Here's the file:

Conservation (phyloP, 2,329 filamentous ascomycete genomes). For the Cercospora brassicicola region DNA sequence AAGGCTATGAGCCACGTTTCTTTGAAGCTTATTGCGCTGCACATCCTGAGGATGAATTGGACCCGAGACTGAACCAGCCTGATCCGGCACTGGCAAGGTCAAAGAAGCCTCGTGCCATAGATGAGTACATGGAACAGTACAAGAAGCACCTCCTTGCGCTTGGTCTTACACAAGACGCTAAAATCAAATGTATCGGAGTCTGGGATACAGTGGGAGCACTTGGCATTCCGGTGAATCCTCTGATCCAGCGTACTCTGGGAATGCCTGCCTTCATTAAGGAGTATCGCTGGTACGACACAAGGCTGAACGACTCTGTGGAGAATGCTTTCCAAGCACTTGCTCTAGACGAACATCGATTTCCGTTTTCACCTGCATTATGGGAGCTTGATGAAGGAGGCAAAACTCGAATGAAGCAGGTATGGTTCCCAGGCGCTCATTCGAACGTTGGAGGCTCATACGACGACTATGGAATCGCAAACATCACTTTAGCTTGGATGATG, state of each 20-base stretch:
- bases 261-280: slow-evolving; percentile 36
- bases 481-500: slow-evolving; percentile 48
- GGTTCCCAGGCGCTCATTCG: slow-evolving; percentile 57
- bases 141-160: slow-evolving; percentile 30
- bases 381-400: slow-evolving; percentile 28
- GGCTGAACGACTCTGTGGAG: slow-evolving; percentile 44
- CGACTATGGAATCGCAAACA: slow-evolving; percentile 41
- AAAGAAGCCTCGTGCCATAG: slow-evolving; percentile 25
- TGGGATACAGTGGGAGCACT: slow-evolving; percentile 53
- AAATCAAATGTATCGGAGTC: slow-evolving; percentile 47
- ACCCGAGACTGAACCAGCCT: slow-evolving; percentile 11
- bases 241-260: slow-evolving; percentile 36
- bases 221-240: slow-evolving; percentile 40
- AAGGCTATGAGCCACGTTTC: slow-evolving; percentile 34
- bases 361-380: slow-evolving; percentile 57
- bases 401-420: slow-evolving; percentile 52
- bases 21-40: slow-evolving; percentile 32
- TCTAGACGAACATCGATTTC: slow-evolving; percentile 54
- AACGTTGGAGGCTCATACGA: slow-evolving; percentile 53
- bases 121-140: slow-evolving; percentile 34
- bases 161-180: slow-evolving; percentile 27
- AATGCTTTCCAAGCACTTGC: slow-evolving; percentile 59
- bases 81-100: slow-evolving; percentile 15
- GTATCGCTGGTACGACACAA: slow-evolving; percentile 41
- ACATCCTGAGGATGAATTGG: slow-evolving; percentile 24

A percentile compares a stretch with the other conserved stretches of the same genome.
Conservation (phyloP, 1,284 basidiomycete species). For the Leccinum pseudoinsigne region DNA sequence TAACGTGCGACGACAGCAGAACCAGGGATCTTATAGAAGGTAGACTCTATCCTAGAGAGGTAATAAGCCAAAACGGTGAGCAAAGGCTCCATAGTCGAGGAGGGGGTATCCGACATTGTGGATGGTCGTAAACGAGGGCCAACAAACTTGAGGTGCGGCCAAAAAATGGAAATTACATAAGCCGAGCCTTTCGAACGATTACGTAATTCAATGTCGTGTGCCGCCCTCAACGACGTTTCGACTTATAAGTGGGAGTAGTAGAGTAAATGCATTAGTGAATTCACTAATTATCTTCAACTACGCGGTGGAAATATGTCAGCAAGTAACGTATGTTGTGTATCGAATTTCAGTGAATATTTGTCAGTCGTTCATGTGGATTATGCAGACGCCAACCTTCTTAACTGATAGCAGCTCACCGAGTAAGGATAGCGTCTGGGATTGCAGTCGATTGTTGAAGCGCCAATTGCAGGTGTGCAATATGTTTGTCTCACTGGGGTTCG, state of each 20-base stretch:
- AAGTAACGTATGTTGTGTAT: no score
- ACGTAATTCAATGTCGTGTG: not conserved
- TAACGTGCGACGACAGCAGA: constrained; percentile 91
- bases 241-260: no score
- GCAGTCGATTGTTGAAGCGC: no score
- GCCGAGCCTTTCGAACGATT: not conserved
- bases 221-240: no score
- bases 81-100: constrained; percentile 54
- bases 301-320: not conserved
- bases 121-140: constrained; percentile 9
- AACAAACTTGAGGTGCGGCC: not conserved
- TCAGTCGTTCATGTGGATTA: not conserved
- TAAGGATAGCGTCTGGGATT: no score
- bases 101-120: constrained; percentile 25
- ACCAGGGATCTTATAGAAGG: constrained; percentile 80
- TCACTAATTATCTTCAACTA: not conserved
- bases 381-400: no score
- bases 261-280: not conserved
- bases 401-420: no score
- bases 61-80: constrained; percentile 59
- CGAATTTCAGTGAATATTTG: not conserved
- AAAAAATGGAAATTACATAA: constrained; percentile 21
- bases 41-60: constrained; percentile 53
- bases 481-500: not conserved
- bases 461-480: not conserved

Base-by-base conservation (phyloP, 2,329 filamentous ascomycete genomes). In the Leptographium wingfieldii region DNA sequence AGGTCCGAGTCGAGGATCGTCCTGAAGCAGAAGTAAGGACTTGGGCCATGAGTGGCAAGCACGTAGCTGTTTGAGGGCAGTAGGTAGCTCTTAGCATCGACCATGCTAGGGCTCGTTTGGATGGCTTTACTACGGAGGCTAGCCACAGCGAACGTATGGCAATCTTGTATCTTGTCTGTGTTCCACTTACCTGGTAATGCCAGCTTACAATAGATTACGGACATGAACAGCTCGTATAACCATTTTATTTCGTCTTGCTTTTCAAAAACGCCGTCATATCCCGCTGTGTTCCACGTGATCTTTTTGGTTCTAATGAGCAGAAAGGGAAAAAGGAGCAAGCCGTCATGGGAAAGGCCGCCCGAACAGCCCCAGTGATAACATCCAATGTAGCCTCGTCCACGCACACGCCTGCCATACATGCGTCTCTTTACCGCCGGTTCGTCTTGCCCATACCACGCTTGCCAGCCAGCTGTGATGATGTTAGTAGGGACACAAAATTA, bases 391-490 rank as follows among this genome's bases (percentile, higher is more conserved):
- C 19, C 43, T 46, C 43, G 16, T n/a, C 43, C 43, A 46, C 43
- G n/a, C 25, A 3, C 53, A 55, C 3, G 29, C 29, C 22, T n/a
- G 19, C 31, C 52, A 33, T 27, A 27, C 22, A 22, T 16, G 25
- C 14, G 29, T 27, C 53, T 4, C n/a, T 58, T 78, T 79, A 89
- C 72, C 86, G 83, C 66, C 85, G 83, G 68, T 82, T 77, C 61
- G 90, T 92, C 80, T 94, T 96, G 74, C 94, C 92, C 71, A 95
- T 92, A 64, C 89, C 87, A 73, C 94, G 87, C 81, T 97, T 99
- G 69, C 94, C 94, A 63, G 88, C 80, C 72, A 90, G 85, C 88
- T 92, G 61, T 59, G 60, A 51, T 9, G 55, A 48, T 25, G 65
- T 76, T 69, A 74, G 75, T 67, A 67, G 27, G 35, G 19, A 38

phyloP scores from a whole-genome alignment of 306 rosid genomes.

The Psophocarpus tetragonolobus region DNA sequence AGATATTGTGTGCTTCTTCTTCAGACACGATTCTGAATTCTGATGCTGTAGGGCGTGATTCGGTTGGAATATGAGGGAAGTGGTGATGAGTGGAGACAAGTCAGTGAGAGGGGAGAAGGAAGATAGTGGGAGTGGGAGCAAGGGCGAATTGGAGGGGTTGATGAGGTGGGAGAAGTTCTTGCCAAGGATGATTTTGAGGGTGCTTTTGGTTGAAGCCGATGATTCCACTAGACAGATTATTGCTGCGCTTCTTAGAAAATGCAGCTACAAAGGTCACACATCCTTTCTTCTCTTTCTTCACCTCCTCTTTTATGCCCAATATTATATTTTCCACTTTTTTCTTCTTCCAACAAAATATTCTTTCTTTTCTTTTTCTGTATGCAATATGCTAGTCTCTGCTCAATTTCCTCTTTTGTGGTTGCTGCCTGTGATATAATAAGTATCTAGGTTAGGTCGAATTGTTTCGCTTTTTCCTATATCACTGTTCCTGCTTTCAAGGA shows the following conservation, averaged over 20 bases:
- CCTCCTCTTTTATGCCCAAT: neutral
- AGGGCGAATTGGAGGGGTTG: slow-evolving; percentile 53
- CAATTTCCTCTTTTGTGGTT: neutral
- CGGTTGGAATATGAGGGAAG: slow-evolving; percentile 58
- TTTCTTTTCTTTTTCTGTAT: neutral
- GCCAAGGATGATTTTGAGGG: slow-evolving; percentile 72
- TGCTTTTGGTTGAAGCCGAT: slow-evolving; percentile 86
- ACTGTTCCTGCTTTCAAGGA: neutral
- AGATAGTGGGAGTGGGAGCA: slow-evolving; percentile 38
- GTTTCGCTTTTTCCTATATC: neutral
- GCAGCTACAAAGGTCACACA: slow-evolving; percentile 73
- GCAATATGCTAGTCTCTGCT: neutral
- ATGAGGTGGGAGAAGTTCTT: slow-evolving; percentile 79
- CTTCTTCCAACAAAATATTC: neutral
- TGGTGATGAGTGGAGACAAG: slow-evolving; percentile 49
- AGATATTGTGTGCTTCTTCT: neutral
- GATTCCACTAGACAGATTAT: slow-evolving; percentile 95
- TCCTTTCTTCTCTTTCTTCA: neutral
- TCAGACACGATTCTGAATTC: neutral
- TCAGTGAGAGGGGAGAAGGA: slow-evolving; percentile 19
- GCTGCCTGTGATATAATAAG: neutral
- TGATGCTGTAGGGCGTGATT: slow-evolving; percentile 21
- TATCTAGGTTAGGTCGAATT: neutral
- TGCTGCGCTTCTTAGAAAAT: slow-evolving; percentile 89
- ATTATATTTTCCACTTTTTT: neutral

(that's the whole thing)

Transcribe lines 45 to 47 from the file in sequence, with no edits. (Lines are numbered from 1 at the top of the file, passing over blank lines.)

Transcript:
- bases 381-400: no score
- bases 261-280: not conserved
- bases 401-420: no score